Since 2003, the disbursement of aid and reconstruction funds in Iraq has not been in the hands of the United Nations, and if anything the record is even more dismal.

IRAQ: CPA Order 81 Is Even Worse Than Originally Reported
by Rosemarie JackowskiMedia Monitors Network
August 12th, 2005
What a break for U.S. corporations, such as Monsanto. The important information about Iraqi Order 81 is that it was designed to have a major impact on the way farming is done in Iraq. This order prohibits Iraqi farmers from using saving seeds from one year to the next.

IRAQ: Fraud in Weapons Deals Drained $1 billion
by Hannah AllamKnight Ridder/San Jose Mercury News
August 11th, 2005
Iraqi investigators have uncovered widespread fraud and waste in more than $1 billion worth of weapons deals arranged by middlemen who reneged or took huge kickbacks on contracts to arm Iraq's fledgling military, according to a confidential report and interviews with U.S. and Iraqi officials.

Australia: How corporae Australia plunders Iraq
by Andrew Lowenthal Green Left Weekly
August 10th, 2005
The Worley Group, a major engineering and infrastructure company, now find their everyday business disrupted by activists with placards reading “Occupy the occupiers”. Australian corporations have been well rewarded for their government’s participation in the invasion and occupation of Iraq. A host of companies have received contracts related to oil infrastructures, communications technology, transport, food distribution and much more.

IRAQ: No contractors facing Abu Ghraib abuse charges
by Peter SpiegelFinancial Times
August 9th, 2005
No private contractors have so far faced prosecution despite their implication in the Abu Ghraib prisoner abuse scandal in Iraq, according to a new Pentagon report.

Britain: Army fears loss of top troops to private firms
by Richard Norton-Taylor The Guardian
August 8th, 2005
Top army commanders have drawn up a series of extraordinary "countermeasures" to try to stop highly trained soldiers being lured to private military companies.

US: The Hidden Contractor Casualties in Iraq
by Kevin WhitelawUS News and World Report
August 8th, 2005
In a report the Pentagon submitted to Congress earlier this year, some partial figures have been released. From May 2003 through October 2004, U.S. authorities recorded at least 1,171 contractor casualties, including 166 contractors who were killed.

ITALY: Steroids Headed for Troops in Iraq Seized
by Victor L. SimpsonAssociated Press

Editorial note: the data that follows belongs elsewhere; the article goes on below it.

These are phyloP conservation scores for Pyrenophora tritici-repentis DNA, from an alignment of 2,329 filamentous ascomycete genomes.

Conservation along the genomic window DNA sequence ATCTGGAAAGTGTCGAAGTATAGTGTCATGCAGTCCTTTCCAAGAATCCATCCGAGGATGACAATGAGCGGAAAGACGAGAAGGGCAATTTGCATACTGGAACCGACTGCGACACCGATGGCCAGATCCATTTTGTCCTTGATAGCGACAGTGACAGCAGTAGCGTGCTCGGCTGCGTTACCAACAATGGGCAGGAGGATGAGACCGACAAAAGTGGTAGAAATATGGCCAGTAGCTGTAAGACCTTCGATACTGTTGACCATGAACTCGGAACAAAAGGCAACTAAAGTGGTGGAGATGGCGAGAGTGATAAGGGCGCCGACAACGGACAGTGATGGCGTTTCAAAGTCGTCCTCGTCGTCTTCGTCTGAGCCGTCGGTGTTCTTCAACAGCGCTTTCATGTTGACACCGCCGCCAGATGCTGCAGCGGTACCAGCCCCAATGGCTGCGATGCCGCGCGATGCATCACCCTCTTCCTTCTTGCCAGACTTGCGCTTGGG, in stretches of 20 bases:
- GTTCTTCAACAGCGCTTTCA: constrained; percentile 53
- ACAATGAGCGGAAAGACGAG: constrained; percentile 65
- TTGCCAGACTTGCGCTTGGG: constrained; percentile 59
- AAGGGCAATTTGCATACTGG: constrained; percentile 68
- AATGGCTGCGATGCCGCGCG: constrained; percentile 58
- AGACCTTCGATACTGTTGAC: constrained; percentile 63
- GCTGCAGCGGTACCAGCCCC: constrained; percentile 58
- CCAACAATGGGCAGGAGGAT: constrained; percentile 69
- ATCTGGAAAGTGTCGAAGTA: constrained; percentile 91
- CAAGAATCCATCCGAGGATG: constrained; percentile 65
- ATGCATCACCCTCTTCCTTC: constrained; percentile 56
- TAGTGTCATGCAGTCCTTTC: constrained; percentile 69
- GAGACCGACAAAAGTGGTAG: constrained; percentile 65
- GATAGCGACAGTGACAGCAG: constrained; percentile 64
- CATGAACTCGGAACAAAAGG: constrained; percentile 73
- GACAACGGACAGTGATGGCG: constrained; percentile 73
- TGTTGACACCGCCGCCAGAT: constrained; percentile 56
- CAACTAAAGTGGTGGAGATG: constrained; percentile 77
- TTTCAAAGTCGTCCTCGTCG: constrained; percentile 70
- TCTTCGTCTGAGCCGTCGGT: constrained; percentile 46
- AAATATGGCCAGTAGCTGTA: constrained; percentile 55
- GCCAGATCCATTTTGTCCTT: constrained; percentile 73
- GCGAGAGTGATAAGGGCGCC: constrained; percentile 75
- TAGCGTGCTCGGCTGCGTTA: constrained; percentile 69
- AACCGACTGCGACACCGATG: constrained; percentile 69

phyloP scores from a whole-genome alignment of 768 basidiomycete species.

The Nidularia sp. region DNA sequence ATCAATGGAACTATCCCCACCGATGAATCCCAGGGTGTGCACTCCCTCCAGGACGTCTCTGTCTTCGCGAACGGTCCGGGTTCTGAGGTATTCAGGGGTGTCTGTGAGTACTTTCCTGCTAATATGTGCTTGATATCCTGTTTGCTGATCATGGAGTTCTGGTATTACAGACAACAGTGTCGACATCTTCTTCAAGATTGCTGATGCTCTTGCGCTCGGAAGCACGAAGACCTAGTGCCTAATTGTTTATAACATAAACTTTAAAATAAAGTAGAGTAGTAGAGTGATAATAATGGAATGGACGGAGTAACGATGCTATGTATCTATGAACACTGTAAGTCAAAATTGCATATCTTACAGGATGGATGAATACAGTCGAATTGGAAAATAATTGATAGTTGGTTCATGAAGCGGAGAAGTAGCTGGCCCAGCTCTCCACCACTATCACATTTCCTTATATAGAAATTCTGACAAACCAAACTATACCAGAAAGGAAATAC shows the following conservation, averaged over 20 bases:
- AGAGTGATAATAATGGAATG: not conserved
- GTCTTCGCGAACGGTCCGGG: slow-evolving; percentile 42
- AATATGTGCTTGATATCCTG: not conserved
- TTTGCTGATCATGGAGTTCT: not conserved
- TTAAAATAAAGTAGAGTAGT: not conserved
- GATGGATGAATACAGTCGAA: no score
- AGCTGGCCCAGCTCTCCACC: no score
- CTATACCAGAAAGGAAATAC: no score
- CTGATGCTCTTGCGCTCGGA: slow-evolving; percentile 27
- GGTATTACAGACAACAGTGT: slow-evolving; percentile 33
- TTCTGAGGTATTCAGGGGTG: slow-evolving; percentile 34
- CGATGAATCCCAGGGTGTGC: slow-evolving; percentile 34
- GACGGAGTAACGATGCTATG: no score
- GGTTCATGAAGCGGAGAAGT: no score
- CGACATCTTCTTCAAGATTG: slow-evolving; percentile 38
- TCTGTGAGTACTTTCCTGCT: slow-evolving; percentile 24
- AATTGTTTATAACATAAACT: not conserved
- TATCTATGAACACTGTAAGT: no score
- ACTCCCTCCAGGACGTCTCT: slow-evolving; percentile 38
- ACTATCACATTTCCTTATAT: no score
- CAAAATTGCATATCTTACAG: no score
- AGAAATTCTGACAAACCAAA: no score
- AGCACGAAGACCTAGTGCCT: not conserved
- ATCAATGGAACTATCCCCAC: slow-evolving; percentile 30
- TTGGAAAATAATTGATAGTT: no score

August 1st, 2005
The popularity of steroid abuse has long been discussed as American troops and contractors in Iraq work out in gyms set up in bases and even in the mirrored halls of one of Saddam Hussein's former palaces.

IRAQ: New reports Show Limited Progress in Iraq Rebuilding
by Sue PlemingReuters
July 31st, 2005
Rebuilding Iraq is seen by the Bush administration as a major foreign policy priority but three U.S. government reports released this week -- the latest on Sunday -- indicate ambitious reconstruction goals are falling short.

IRAQ: Deaths of Iraqi Workers for U.S. Companies Rise
by Tony CapaccioBloomberg
July 31st, 2005
Deaths of Iraqis and foreigners working for U.S. companies in Iraq are increasing more rapidly than American contractor deaths as insurgents target reconstruction projects, according to a Pentagon inspector.

IRAQ: Private Security Spending Escalates in Iraq
by Barbara Slavin,USA Today
July 31st, 2005
The United States risks having "little to show for billions" of dollars spent on Iraqi reconstruction because of rising security costs and mismanagement, a new report said.

IRAQ: Contractors and Military in 'Bidding War'
by Matt KelleyUSA Today
July 31st, 2005
The U.S. military has hired private companies at a cost approaching $1 billion to help dispose of Saddam Hussein's arsenal in Iraq. That spending has created fierce competition for specialized workers that's draining the military's ranks of explosives experts. Experienced military explosives specialists can earn $250,000 a year or more,

IRAQ: Sierra Leone Workers Head for Iraq
Aljazeera
July 30th, 2005
The Labour Ministry's overseas employment officer Ismael Kargbo declined to reveal the name of the company, but said the government had contracted a wage of roughly $100 per month for each of the workers, plus perks such as free international telephone calls.